Oil on board        2013       16″ x 20″

Someone once told me that my past was my greatest asset. I took it as a prompt to value my experiences in their ability to give clues on the path of transformation. That said, I hated the saying for a long time. There were plenty of experiences I avoided revisiting, and many things about my past that seemed unfair or too difficult to ever expect to find meaning within. Over time, and with the help of this painting series exploration, I have found my past to be an exceptional—although tough and scrupulous—teacher. The pains of looking back and looking inward were sometimes excruciating, so I painted this piece as an homage to faith—a reminder that I would be OK, no matter what I uncovered in this examination.

My animals are inspired by the archetypes of various religions and cultures, and this one is no exception. I chose the sheep, one of the world’s most obvious symbols of faith, as expressed in Christianity. (For those unfamiliar with this symbolism, Jesus is the Good Shepherd who watches over his flock.) I adorned my sheep-girl in a dress I would have loved when I was a kid. The luxury of blue velvet and the high collar give it a Sunday-going-to-meeting feeling. I drew inspiration for the background from some of the morning walks I take on local public paths near my home. Along the trails sunlight pours through trees to cast shadows on green lawns, which can’t help but start my day with a welcoming greeting. Corny, but heavenly.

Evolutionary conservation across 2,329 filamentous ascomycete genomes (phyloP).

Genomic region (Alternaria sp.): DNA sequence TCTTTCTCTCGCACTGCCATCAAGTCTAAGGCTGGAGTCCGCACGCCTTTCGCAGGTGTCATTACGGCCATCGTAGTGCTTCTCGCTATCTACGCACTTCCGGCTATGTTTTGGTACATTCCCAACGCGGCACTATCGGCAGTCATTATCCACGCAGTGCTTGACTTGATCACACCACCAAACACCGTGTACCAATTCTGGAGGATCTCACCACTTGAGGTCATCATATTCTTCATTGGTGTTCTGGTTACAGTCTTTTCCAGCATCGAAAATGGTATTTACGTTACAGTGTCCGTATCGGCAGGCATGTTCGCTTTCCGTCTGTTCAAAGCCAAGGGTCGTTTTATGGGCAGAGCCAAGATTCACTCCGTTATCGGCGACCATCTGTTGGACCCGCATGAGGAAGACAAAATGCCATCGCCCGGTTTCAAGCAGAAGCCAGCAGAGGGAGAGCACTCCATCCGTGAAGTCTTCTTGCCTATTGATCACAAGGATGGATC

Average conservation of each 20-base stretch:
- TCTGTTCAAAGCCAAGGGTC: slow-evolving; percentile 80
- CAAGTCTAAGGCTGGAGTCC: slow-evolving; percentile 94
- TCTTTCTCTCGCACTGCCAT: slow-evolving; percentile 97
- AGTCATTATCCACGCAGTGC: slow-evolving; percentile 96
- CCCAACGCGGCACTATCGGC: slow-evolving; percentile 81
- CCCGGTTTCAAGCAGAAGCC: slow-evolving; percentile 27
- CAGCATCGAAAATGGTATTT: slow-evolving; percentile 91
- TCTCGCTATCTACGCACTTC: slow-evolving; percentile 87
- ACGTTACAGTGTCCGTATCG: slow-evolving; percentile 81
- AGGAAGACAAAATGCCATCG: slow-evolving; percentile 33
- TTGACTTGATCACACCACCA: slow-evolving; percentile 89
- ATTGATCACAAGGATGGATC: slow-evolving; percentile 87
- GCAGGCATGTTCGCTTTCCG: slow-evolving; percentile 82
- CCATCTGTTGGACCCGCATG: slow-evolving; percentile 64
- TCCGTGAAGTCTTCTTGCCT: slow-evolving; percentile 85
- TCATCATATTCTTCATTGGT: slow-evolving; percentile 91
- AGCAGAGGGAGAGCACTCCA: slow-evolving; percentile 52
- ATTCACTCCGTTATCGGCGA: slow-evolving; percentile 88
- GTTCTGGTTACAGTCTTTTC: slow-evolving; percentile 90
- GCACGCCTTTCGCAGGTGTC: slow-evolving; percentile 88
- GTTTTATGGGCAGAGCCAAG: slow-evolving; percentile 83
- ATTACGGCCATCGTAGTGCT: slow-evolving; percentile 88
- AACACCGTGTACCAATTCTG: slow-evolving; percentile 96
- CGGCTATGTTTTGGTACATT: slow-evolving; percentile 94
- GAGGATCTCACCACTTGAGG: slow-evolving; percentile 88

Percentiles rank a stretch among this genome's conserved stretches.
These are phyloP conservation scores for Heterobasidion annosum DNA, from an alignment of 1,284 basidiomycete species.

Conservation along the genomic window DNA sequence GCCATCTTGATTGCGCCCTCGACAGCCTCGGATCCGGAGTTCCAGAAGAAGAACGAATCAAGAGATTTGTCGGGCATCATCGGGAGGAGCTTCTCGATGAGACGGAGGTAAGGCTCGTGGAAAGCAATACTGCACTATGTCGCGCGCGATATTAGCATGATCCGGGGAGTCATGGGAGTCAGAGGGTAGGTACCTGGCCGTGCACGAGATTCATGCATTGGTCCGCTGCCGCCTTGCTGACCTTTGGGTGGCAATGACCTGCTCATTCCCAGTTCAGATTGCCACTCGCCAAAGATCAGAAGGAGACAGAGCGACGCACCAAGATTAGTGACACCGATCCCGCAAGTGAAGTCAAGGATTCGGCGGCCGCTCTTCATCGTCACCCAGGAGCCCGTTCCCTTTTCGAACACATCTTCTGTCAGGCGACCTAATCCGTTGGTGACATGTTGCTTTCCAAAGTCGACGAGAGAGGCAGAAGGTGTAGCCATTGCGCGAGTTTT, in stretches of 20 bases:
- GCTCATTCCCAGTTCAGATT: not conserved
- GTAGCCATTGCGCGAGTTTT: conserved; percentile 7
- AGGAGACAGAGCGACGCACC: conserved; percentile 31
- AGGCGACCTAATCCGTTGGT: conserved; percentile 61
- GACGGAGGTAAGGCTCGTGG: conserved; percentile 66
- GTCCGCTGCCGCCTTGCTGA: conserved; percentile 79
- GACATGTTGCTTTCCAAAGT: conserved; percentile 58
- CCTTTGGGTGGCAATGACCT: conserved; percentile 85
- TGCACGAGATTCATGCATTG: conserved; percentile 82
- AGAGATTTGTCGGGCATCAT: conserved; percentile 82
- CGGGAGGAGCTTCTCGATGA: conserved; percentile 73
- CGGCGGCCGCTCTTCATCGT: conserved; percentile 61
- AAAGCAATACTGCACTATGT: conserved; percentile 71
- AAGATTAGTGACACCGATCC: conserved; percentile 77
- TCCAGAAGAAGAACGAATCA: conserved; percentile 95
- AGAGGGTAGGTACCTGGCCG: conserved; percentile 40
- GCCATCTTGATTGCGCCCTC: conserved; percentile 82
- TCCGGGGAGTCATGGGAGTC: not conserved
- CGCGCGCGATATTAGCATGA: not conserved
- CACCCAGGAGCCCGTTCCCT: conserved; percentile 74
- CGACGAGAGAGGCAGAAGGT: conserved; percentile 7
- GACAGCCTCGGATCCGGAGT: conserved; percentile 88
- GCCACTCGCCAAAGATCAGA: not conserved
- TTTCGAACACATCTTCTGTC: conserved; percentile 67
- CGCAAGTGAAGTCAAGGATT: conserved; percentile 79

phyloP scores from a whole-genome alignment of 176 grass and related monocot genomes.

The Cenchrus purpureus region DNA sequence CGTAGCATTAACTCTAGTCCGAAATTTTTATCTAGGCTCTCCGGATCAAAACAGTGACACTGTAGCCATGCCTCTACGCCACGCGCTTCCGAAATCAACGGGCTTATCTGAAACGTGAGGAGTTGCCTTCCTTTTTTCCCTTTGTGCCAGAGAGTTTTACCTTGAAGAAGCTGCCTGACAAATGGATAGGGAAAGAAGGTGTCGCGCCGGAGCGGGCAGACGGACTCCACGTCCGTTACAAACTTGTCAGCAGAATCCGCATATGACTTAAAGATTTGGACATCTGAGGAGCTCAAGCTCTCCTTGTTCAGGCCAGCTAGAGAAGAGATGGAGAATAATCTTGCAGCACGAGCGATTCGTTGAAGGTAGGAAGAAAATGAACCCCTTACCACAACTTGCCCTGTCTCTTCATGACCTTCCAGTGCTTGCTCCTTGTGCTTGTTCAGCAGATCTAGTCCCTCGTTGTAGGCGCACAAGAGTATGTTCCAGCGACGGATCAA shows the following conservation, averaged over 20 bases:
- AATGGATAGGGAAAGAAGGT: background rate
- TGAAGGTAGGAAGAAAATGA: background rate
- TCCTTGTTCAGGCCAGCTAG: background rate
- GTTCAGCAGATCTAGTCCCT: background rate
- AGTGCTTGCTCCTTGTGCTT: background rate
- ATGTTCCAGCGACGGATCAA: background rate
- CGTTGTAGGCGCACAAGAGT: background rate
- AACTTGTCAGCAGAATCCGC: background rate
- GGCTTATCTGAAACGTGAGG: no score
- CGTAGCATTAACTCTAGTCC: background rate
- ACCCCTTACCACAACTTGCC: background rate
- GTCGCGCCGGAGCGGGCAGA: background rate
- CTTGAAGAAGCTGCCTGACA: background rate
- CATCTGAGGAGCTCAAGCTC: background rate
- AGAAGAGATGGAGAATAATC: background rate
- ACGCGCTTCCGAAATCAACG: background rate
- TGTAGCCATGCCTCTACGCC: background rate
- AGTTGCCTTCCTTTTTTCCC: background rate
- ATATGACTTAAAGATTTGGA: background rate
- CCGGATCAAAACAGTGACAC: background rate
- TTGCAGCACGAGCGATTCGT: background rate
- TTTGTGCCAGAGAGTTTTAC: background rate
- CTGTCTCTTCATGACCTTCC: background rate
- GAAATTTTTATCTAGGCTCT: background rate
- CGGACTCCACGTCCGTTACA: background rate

In my sheep’s hand is a bloody Band-aid, an emblem of childhood wounds, which she holds almost timidly. This small thing near the bottom of the painting, away from the usual focal center of attention mirrored my trepidation at going forward with this painting/writing project, knowing that my shadow side, my past, my secrets, my mistakes, my doubts, and my blindness would be under the microscope.

This piece embodies an offering. I’m offering myself—the good, bad, and whatever— to my own scrutiny, to whoever wanted to look or listen, to God, to nobody. I didn’t feel proud or brave, just willing.

In this post, a long one, I’ll digress from my usual format, which is to describe the mind state that corresponds with each painting. Here I am responding to a young friend who asked, “Okay, I like to read about all the pieces of the process, but can you sum up the whole path at once?” This is the first of a two part answer to her request.

The paintings and words did not come about in a step-by-step order, so the essays aren’t presented in a linear, chronological structure. I have found the process of growing in awareness to be mysterious in its unfolding. I’ve uncovered no time schedule or predictable template in which my self-exploration uncoils into works of art. Many times my students will ask me what I’m working on, what it means, or why I’ve chosen the emblems I have. My answer is often, I don’t know yet. I am only sure that the overall principles that I access and express are best dealt with if I give way to their unpredictable rhythms. Paradoxically, the more I’ve succumbed to this apparent randomness, the more ordered it all feels.